Flynn's wayward father, a self-styled writer and ex-con, describes his life on Boston's streets as "another bullshit night in Suck City": he hangs out in ATM lobbies, stuffs his coat with newspaper and is often "still drunk from the night before." This biting memoir describes the years poet Flynn (Some Ether; Blind Huber) spent, in his late 20s, working at one of the city's homeless shelters, where his path crisscrossed with his down-and-out father's. In examining their troublesome relationship, Flynn admits to feeling lost, as he turned to alcohol and came close to being on the other side of the shelter admissions booth himself. Punchy language and short chapters make what could otherwise be excessively painful more palatable (e.g., "Fact: In 1839 Dostoyevsky witnessed a mob of peasants attacking his father.... they poured vodka down his throat until he died. Fact: I can watch my father pouring vodka down his own throat any day of the week. My role is to play the son, though I often feel like a mob of peasants"). Although it's depressing, the book never seems hopeless, because readers know the author has succeeded at doing what his father only pretended to do: write, and write well. Agent, Bill Clegg. (Sept.) Forecast: Norton has high hopes for this memoir; they promoted it heavily at BEA and have planned an author tour. Copyright 2004 Reed Business Information.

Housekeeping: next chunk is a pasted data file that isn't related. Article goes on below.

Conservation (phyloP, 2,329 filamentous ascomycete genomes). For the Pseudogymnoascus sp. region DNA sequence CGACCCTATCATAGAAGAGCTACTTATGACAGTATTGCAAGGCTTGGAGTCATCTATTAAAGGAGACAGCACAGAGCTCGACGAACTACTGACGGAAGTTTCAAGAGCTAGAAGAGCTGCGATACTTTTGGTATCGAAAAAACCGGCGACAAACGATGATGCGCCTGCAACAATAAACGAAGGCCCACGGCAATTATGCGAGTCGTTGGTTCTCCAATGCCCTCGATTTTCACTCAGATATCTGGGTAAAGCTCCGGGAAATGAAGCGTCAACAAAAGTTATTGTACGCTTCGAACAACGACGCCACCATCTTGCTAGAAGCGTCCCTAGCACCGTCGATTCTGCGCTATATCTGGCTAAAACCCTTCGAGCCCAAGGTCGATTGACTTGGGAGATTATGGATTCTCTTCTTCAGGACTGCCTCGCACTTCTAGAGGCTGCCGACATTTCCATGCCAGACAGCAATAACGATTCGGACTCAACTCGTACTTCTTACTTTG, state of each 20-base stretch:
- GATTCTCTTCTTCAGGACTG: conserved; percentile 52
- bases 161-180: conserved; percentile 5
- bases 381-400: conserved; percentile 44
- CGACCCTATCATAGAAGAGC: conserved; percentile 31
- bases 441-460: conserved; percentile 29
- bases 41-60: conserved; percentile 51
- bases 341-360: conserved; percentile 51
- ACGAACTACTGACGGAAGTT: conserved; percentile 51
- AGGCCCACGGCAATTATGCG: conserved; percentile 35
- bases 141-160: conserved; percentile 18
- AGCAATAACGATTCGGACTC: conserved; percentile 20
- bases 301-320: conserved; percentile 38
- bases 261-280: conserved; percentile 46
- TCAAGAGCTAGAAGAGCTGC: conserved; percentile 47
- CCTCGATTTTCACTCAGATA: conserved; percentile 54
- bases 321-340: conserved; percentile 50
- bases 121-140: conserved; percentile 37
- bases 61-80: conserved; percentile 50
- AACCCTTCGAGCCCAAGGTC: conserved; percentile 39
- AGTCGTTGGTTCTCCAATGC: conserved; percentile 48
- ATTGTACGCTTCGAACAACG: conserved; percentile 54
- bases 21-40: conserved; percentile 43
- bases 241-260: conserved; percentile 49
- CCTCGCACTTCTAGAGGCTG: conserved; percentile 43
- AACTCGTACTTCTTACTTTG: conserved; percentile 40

Library Journal
Winner of Guggenheim and Witter Bynner fellowships, poet Flynn (Blind Huber) here offers a memoir that is likely one of the best books you will read in 2004. This nonfiction account weaves back and forth between Flynn's childhood in Scituate, MA, and his time working as a caseworker at the Pine Street Inn homeless shelter in Boston. The narrative moves between these worlds until they collide, and we join Flynn in the present for the final chapters. The memoir addresses Flynn's difficult relationships with his parents his mother committed suicide when Flynn was in college, and his distant father still lives in Boston (as of 2003) and his journey to survive them and, at times, himself. Hilarious and heartbreaking by turns, it has been compared to Conroy's Stop-Time and David Eggers's A Heartbreaking Work of Staggering Genius but is really in a class by itself. Highly recommended for public and academic libraries and essential for libraries supporting a literature program. [See Prepub Alert, LJ 5/15/04.] Felicity D. Walsh, Southern Polytechnic State Univ., Marietta, GA Copyright 2004 Reed Business Information.